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Create® 3 Safety Overrides

By default, the Create® 3 robot has some safety features enabled. Their purpose is to make sure that the robot does not get into dangerous sitations and it is able to detect and react properly to cliff hazards.

Safety features are configurable by the user through a ROS 2 parameter. This will allow more adventurous users to have full control over the robot.


The robot will temporarily re-enable all safety features whenever it is commanded to execute any of the built-in autonomous behaviors.

The safety_override parameter exposed by the motion_control ROS 2 node should be used to control and override safety features. It's a string parameter and it accepts 3 possible values:

  • none Safety features are fully enabled. This is the default value.
  • backup_only Overrides the robot backup limit safety feature, disabling it.
  • full Safety features are fully disabled.

For example, in order to completely disable safety mechanisms:

ros2 param set /motion_control safety_override full

Note that the parameter server will reject changes if there are typos in the new safety value set by the users.

The following sections briefly describe what the safety features do.

Backup Limit


If you disable the backup limit, the robot will not stop if there are cliffs while driving backward!

The Create® 3 robot is equipped with cliff sensors, but they are located only in the front of the robot. This means that the robot is not able to detect cliff hazards while driving backward.

In order to make the robot safe, the robot's default policy is to never move backward further than what would be safe should there be a cliff directly behind the robot. Under standard circumstances, the robot is allowed to briefly move backward only if it has first traveled forward (i.e. if it has "explored" the space making sure that it does not present cliff hazards).

If the robot is kidnapped (i.e. first lifted by the user and then placed somewhere), the backup limit will immediately trigger.

The Create® 3 robot signals to the user when the backup limit is about to be triggered in multiple ways:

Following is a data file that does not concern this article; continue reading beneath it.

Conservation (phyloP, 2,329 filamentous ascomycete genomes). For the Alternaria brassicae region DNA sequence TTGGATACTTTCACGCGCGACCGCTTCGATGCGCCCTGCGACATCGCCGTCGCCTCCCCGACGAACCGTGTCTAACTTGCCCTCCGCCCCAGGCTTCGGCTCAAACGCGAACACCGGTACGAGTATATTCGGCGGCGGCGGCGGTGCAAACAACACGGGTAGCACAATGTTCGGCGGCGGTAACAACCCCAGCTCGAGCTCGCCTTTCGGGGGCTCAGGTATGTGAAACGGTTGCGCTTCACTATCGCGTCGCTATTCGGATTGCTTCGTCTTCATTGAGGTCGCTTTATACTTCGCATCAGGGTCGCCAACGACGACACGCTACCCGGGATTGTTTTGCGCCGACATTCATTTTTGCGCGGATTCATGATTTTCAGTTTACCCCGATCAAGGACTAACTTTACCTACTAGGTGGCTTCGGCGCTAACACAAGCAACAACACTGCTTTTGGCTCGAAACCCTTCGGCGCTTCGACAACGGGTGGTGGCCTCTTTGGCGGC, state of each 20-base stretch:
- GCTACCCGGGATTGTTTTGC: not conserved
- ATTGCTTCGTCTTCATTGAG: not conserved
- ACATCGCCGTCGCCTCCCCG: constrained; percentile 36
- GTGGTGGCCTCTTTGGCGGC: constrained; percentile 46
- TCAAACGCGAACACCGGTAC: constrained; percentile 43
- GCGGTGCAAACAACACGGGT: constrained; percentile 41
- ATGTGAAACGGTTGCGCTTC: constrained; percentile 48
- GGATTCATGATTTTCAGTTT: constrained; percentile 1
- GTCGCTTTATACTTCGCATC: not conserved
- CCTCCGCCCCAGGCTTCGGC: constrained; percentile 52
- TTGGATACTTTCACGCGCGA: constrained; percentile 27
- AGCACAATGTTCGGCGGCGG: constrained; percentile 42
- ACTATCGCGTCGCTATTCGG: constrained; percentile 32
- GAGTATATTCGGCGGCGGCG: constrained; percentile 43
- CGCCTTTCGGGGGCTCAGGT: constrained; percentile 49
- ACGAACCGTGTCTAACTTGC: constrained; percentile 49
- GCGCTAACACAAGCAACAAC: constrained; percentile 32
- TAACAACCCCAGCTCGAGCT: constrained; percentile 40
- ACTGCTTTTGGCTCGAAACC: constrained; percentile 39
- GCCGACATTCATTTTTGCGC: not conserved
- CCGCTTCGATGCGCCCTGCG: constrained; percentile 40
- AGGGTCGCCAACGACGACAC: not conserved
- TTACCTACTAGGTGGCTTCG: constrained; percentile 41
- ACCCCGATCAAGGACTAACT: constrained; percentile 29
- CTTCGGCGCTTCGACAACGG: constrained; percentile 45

• Through the HazardDetectionsVector ROS 2 message: an hazard of type BACKUP_LIMIT will be published in the vector.
  • By logging a warning message.
  • By changing the color of the lights to orange.

If the user ignores these alerts and keeps driving the robot backward, the robot will suddenly brake and come to a stop. From this point, the robot will refuse any backward movement. The user will have to drive the robot forward in order to re-enable backward movements. As soon as the user drives the robot forward, the lights will go back to the default white color. Safe backward movements will not be immediately re-allowed, but rather the robot will have to keep driving forward for a little while. This moment will be identified by the BACKUP_LIMIT hazard disappearing from the HazardDetectionsVector message.

The backup limit and its related alerts are active only when safety_override = none.

Maximum speed


If you increase the speed above the default one, the robot may not be able to stop in time when a cliff is detected!

In order to stop when a cliff hazard is detected, it is also necessary to make sure that the robot is not driving too fast. Safety features will thus limit the robot speed.

You can check the current maximum robot speed through the read-only parameter max_speed exposed by the motion_control ROS 2 node.

When safety_override = none or safety_override = backup_only the maximum speed will be limited to 0.306 m/s.

By fully disabling safety features, i.e. setting safety_override = full the robot will be allowed to drive at its true maximum speed of 0.460 m/s.

Acceleration Limits

The robot exposes its commanding acceleration limits through the wheel_accel_limit parameter on the motion_control node. The velocity commands sent to the wheels will be ramped with the acceleration profile associated with this value. The value defaults to its maximum settable 900 mm/s^2. If using heavier payloads, it is advisable to decrease acceleration limits.


The robot exposes a service with name e_stop that when sent e_stop_on true will turn off the robot's wheels. The robot will not respond to velocity commands when e_stop_on is true. See EStop.srv

For example, in order to enable the E-Stop:

ros2 service call /e_stop irobot_create_msgs/srv/EStop "{e_stop_on: true}"

Wheel Status

There is a wheel_status topic which publishes WheelStatus.msg exposing whether the wheels are enabled (disabled if E-Stop is engaged) and the present PWM duty cycle and current through each wheel.